Archive | April, 2007

PySIG Notes, 26 April 2007

Thirteen attendees made it to the April meeting of the Python Special Interest Group, held as usual at the Amoskeag Business Incubator, Commercial Street, Manchester, NH on the fourth Thursday of the month at 7 PM.

Bill Sconce lead off the meeting with a printed agenda and a round of introductions. Several new people were welcomed to the group; a range of levels of experience with computers and specifically Python made for a good mixed crowd.

Martin LeDoux showed off homemade bookbinding of the Python tutorial. Using an HP laser and Adobe Acrobat, Martin printed duplex 2-up folded, cut, glued and bound a pretty handy homemade book. Very cool.

Shawn K. O’Shea showed off the tarfile module which allows creation, querying, extraction and manipulation of tar files (with gz or bz2 compression) from within Python. This can be a real handy way to create cross-platform installable packages that would run on OS X, Linux or Windows.

Shawn also mentioned that there was a Google API for the Google Calendar with examples in Python scripting. Someone asked what that might be used for, and I offered the LUG coordinator Nag-O-Matic as a great example of using automation with calendars.

Bill attempted an introduction to Python datatypes by creating a hierarchy from primitive to complex objects. Kent had an objection to the terminology, and countered with chapter 3 of the _library_ reference (not chapter 3 of the Python reference which Bill was using) and a vigorous discussion ensued. That’s the point of the meeting, after all. And it’s far less likely to erupt into a flamewar in person. All sides had some good points, examples and counterexamples, and most of us learned more about Python internals. Good stuff.

Kent started Kent’s Korner 4: Iterators and Generators at 9 PM, when the milk and cookies were starting to kick in, The crowd was a bit more subdued, having spent their energy harassing Bill (and heckling Ben, in abstentia). Iterators went quite quickly. Generators woke the crowd up. Bill Sconce came up with a great example of greenbar color code generator, where the boss decides there should be two reds, three greens, alternating and repeating, though he may change his mind once he sees it. Off-script, Kent took off with this example, and followed it with a discussion of parameter passing to a generator.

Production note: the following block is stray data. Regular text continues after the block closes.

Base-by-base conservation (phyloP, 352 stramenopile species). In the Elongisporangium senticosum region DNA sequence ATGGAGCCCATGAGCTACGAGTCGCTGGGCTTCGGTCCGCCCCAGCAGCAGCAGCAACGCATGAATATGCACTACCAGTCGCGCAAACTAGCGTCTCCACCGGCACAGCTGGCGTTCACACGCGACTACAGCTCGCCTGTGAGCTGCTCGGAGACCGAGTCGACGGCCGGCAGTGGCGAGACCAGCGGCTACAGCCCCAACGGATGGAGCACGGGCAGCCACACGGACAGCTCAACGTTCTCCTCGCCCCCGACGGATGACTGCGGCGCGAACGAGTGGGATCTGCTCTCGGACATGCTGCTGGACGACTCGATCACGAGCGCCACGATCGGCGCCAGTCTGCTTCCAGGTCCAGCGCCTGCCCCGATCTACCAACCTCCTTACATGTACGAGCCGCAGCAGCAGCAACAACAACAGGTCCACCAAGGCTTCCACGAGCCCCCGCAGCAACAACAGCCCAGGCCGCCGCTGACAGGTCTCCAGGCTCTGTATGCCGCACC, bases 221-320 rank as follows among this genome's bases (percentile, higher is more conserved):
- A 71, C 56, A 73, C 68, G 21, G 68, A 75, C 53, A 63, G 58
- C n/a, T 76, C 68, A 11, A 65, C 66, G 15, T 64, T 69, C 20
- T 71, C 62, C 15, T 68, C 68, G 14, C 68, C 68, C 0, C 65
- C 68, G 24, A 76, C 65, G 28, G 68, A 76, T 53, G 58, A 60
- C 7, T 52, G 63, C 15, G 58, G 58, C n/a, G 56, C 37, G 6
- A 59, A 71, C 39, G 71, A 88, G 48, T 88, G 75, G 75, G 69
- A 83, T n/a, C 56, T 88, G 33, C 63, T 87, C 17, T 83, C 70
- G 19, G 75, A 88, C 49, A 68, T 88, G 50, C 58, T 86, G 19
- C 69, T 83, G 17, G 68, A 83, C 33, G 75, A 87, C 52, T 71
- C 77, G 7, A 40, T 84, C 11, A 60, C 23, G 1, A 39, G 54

Kent really has a gift for shedding light on these sometimes obuse topics; his examples really helped make the functionality clear, and working through the real-world example proposed at the meeting gave us all some idea of what was involved.

Kent also mentioned that he’s using IPython (note the capitalization; guess it’s not an Apple product!) an improved interactive shell.

Meeting called at 9:44. Wow. Long meeting, but a very productive one. One of the attendees wrote to me this morning that he went home and altered some of his scripts based on what he learned at the meeting. No greater praise could we ask for.

Thanks to Bill Sconce for running the meeting, the Amoskeag Business Incubator for the facilities, Alex Hewitt for wrestling with the network, to Martin, Shawn and Kent for presenting, and to all for attending and participating.

Next meeting May 24th, topic TBA.